Once German workers were warned: “The Social Democratic Party wants to take away your villas in Ticino.” As it were, the brutalist new and remodeled buildings of the Tannhauser Gate, situated as they are in pseudo-romantic landscapes alongside the refuse of postmodern semiotics, are in all likelihood a clever ruse as well. Concrete. It depends on what you do with it, after all. Nevertheless, Alekos Hofstetter and Florian Göpfert are concerned with the conditioning of human sentience through architecture. Indeed, assertions of dominion and mechanisms of power also determine whether and to what degree architectural designs produce perplexities, confusion, and an overstrain of sensuousness. In a paradoxical manner, Hofstetter and Göpfert manage to bring back that which had faded into distance by way of rapture, while they provide, with analytical clarity, an important contribution to the long overdue social-aesthetic debate around the desolation that is bound to arise in the wake of the growing repression of modernity at the same time. Nothing less than the end of history was proclaimed at modernity’s coda and, in light of such declarations, the Tannhauser Gate drawings show us that the connection between architecture and claims to sovereignty and power structures are still relevant today.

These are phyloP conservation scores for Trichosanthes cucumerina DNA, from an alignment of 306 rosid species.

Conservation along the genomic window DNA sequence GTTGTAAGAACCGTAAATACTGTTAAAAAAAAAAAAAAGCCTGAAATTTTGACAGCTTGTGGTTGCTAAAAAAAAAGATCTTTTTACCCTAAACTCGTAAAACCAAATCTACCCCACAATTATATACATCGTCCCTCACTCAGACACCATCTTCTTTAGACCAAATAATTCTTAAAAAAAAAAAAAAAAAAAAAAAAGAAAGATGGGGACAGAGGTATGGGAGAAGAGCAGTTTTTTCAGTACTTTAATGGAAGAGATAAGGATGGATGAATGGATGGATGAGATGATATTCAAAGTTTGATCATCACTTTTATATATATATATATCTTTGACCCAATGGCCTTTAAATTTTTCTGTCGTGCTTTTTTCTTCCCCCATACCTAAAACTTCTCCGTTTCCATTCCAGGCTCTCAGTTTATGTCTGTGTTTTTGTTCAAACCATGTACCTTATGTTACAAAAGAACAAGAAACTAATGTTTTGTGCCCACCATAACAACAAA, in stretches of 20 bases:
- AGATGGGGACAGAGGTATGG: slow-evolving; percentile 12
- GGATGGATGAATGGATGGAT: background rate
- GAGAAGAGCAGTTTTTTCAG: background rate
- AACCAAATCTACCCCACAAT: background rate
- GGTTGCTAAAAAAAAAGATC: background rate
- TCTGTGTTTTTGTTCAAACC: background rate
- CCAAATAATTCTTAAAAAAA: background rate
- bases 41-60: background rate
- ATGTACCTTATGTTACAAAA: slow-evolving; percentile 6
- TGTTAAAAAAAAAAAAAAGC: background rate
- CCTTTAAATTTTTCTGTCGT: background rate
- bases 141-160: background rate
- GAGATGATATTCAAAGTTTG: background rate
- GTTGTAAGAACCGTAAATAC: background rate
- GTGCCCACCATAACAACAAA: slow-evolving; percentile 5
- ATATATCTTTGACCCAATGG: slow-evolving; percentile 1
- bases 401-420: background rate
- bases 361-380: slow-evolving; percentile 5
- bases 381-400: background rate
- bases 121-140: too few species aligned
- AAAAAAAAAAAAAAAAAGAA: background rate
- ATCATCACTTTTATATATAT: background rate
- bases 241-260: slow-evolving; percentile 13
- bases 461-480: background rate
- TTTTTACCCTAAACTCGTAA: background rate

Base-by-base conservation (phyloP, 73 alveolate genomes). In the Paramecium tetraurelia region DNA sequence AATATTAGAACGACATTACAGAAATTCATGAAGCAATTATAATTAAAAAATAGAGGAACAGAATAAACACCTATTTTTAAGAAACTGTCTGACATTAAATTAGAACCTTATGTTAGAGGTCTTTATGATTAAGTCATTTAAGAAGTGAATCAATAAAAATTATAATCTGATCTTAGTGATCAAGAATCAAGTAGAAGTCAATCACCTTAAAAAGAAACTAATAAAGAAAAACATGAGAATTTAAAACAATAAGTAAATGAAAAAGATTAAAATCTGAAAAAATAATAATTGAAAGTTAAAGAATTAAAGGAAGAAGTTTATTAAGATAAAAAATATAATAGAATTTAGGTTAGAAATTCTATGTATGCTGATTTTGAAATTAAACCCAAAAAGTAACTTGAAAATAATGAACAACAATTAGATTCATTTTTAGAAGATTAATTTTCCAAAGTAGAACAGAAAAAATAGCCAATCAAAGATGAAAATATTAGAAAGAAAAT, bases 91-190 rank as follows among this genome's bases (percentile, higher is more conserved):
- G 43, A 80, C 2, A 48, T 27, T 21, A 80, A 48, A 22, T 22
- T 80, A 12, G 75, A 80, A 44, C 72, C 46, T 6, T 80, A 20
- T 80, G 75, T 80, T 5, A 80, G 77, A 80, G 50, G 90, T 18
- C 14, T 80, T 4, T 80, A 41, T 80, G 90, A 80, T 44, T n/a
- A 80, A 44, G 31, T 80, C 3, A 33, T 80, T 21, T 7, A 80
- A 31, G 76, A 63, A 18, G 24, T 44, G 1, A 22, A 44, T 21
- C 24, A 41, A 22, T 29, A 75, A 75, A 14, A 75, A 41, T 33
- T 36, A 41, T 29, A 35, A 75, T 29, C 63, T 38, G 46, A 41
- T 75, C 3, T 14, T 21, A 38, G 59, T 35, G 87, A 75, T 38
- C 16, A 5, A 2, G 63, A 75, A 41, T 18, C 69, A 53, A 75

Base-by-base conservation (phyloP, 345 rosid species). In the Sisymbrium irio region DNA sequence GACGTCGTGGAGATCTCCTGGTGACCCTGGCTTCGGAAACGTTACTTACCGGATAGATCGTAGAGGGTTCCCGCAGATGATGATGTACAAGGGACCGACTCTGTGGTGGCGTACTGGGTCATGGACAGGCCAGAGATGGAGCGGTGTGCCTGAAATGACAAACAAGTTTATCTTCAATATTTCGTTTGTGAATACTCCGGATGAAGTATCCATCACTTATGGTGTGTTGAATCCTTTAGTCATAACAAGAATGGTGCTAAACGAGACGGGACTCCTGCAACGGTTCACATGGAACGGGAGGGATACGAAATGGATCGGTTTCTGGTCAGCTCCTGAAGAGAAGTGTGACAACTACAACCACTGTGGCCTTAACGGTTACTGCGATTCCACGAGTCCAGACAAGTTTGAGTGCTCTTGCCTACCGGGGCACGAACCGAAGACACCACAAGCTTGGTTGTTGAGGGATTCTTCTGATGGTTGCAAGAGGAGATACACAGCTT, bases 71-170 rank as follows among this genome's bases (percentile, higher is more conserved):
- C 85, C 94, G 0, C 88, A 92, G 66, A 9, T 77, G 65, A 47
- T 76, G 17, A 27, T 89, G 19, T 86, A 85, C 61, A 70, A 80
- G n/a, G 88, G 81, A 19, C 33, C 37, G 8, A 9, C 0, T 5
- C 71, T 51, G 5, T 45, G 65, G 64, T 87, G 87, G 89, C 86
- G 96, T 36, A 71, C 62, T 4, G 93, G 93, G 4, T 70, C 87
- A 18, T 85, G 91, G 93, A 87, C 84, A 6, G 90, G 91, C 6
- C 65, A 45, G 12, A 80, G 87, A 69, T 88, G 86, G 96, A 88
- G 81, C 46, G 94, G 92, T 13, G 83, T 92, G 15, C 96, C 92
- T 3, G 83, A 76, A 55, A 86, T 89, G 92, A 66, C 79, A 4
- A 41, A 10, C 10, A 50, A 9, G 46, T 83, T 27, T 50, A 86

After the end of history we find remnants of long-forgotten civilizations like explorers at the threshold in Jules Verne: The Mysterious Island, Machu Picchu, Tumak, or that which Benjamin once called the “anonymous toil” of contemporaries. The edifices in these distant, strange lands at the Tannhauser Gate insist on their right to existence and will fulfill all social democratic promises one day, just as the Wilhelminian fantasies of power in the 19th century found their monument in the Teutoburg Forest. They, too, once promised to bestow a meaningful tranquility, whereas here we are contemporary witnesses to a fleeting brutalism, resurrected from ruins and with a human face. The Tannhauser Gate admonishes that if this glimpse were to disappear, however, then our communal everyday environment would soon become part of a bygone future time, a time whose only hope had been for permission to keep waiting.

(1) Walter Benjamin, “The Work of Art in the Age of Mechanical Reproduction”, in Illuminations: Essays and Reflections. Ed. Hannah Arendt and trans. Harry Zohn. New York: Schocken Books, 1968.
(2) Antonio Sant'Elia (1888-1916), Manifesto dell’Architettura Futurista, Lacerba 2:15, Milano, 1914.
(3) The Tannhauser Gate is a fictitious place first mentioned in the film Blade Runner (Ridley Scott, USA 1982).